The aim of centering prayer is not a deep state of bliss, or profound quiet. The subjective experience of your prayer time doesn’t really matter. The noisiest and least settled prayer times may actually teach you the most. The aim is simply to practice letting go of thoughts when they arise, gently, with kindness. It is not hard to do, she said, but it is hard to value and it is of immense value. The value of each tiny act of letting go is that it mirrors the self-emptying of God that Christians see in Christ’s birth, life, death and resurrection. It is nothing more or less than the way that we learn, thought by thought, day by day, prayer time by prayer time, to ‘put on the mind of Christ’ – which is the calling of every Christian, the key to walking the ‘Jesus path’ as best we can.

And unlike secular meditation methods, like mindfulness as it is widely taught in the West at present, centering prayer is not something you do for yourself. It is not about YOU at all. It is not done in order to ‘de-stress’ – it is not ‘me time’ or about reducing your anxiety levels. It is something you offer on behalf of a suffering world. It is not about acquisition but about generosity of heart. It is about creating a space for love to be a little more present in the world, a little more often, about opening up points of eternity in the every day. It is a gift YOU give to the world.

If you want to make a start, these are the four guidelines of centering prayer. It really is VERY simple.

  1. Choose a sacred word as the symbol of your intention to consent to God’s presence and action within. (At our workshop, Cynthia said this would ideally be quite a neutral word or short phrase, like ‘Wait’ or ‘Quiet’ or ‘Let be’ or ‘be still’. It doesn’t need to be a ‘holy’ word as such)
  2. Sitting comfortably and with eyes closed, settle briefly and silently introduce the sacred word as the symbol of your consent to God’s presence and action within.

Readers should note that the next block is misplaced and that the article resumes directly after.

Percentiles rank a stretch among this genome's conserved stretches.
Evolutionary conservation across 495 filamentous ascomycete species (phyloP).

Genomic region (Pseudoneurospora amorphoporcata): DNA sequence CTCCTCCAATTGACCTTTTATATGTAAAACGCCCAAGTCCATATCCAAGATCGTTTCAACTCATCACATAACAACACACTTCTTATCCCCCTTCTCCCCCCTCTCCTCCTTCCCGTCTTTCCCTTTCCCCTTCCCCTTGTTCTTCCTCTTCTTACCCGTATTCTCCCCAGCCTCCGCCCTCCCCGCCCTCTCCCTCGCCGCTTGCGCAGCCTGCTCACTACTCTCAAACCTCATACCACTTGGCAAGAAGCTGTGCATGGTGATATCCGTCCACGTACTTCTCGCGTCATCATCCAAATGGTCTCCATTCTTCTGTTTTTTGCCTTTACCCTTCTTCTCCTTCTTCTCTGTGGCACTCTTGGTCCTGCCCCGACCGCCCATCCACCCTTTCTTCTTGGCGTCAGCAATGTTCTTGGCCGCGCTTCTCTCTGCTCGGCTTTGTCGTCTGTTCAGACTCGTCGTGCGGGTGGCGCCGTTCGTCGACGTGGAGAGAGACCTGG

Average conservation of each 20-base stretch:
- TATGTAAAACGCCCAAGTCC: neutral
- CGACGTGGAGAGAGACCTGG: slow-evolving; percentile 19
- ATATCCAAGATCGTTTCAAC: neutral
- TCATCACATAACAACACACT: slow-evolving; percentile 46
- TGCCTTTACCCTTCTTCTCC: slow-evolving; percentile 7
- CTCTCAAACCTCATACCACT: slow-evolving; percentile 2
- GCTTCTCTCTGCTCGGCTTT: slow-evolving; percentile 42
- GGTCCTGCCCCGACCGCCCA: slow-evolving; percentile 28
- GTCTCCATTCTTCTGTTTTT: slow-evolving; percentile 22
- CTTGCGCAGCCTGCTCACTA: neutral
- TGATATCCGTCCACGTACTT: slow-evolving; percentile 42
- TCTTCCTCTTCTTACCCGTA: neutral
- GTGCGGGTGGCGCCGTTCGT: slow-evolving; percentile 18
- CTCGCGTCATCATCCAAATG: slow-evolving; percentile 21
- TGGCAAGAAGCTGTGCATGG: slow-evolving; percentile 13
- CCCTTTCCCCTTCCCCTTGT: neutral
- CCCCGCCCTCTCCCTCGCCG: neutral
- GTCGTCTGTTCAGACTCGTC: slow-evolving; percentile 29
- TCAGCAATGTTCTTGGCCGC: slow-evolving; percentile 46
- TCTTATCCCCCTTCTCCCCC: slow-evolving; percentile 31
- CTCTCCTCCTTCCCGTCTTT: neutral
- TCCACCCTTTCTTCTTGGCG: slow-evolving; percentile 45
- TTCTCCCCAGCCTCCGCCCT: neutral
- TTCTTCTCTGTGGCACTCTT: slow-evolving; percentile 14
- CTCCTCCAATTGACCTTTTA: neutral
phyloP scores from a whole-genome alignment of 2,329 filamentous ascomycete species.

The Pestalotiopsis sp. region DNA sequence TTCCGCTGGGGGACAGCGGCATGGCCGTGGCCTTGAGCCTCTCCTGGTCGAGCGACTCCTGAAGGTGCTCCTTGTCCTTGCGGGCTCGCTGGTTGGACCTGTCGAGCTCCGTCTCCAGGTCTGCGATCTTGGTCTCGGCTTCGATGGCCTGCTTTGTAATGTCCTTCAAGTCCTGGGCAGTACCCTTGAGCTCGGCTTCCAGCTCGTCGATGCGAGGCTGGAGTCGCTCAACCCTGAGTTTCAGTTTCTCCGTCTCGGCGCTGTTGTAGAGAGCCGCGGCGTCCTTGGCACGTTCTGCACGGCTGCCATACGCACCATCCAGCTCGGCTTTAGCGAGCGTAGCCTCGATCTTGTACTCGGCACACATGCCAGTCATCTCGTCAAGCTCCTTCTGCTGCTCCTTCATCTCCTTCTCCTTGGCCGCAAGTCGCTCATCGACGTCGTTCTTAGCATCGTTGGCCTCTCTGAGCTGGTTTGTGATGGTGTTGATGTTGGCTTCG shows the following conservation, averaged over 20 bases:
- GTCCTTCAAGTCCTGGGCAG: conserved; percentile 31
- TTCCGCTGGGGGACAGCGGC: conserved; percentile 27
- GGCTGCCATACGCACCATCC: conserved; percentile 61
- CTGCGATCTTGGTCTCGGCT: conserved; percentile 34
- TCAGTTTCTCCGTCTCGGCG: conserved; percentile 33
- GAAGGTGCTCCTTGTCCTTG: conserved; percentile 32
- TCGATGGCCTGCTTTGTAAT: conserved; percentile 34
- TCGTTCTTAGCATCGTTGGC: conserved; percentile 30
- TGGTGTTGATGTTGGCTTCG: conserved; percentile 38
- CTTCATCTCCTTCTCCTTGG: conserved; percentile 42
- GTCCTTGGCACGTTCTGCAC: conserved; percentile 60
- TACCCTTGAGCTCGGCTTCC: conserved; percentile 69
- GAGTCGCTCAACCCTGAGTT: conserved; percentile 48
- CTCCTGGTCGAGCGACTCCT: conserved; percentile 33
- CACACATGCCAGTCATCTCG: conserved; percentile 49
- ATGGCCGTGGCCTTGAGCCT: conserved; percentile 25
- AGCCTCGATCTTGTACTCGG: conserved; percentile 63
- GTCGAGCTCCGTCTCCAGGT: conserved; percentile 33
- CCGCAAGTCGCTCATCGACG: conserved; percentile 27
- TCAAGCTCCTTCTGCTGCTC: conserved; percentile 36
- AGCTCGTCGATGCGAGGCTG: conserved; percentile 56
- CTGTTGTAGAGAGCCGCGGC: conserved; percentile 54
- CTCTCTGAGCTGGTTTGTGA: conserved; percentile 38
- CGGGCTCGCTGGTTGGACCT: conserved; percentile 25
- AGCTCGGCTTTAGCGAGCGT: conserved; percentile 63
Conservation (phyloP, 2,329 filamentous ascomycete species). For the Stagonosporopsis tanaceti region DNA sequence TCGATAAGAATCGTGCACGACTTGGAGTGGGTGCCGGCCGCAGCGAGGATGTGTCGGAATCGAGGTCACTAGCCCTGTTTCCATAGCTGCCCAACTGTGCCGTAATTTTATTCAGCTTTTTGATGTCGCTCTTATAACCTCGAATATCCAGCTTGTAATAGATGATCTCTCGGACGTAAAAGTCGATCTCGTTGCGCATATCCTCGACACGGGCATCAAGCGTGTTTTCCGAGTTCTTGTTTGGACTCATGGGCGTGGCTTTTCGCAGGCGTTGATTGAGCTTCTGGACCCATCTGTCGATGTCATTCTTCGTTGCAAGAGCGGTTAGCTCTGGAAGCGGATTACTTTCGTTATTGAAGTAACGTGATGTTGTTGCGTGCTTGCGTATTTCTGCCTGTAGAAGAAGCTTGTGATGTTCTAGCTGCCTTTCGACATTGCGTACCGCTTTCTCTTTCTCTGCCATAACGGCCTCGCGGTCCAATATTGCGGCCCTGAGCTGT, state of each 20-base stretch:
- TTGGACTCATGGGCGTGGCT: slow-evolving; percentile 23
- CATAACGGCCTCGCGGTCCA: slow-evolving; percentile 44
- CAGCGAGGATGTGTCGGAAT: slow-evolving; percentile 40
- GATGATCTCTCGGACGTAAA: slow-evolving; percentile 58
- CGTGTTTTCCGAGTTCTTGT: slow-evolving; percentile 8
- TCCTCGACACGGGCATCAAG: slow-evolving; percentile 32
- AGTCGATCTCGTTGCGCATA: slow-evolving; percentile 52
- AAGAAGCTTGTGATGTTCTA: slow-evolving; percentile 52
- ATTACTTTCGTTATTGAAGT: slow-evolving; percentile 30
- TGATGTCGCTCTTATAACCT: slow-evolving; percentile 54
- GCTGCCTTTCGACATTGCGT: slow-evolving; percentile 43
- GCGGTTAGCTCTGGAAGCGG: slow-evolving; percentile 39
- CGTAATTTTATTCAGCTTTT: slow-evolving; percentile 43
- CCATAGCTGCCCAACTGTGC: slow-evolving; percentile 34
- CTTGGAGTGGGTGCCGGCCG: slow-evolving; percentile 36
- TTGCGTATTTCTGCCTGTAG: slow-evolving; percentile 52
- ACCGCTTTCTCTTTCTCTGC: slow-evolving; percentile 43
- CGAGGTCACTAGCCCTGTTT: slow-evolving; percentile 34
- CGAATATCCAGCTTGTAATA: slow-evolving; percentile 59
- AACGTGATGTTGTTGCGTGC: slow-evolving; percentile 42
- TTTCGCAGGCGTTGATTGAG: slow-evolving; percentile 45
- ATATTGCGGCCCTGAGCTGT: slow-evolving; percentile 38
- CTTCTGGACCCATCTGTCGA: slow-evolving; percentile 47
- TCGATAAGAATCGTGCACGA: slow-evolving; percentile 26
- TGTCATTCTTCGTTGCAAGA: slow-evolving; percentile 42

3. When you notice yourself thinking, return ever so gently to the sacred word. (You don’t repeat it the whole time, just when you notice a thought)
  4. At the end of the prayer period, remain in silence with eyes closed for a couple of minutes.

Four Guidelines

Weekly Group Plans

Standing firm

This week we move from sitting, to standing. And we will think of how we can stand with more ease and more enjoyment. One regular student of mine, after studying the Alexander work for some years said to me, ‘I know it sounds odd but I used to not enjoy standing and now I do’. Being able to stand in a balanced and easy way is a skill and a gift that is often overlooked and under appreciated – and it is good for us.

So we will look a little at the anatomy of standing, at the weight of the head and where and how it balances on the end of the spine. We will observe each other standing and see what we notice. We will observe and explore the act of standing in ourselves, too.

We may consider how we move between sitting and standing – and explore different ways of doing that with grace and ease. And we will develop a gentle standing warm up routine that we can do on waking or at any time of the day to gently wake up the body and get ready for the day or the activity ahead.

And we will discuss when, how and how much we stand on a daily basis and how we might apply Alexander work to all of that.

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Photo by Julian Jagtenberg on Pexels.com
Reflections on Previous Groups

Are you sitting comfortably? Reflecting on week 1 of this term’s groups

This week saw the start of new Alexander groups in Manchester and Macclesfield. Some students are completely new to the work, others have attended previous group courses or had some 1:1 lessons. I asked them all what they hoped to gain from our shared study of Alexander and why they had come.

Some folk mentioned improving their posture – how they stand and walk and sit. And we will work on those important topics. Others spoke of reducing pain and stiffness – and many people find that Alexander work achieves those things. Several spoke about movement – they had come because they wanted to move more easily, more gently, more enjoyably.

One spoke movingly of how her work in previous groups had increased her confidence, reduced her anxiety and pain (and medication!) and how this profound work had transformed her life. Sometimes it does that – we come for a bad back, we discover a lifetime’s study that can change how we are in the world. It can go very deep!

And we made a start by looking together at sitting and sitting bones, at sitting more comfortably. We discovered the joy of knowing that sit bones are also called ‘ischial tuberosities’ and resolved to use that knowledge frequently in the week ahead and to drop the phrase into conversations wherever possible.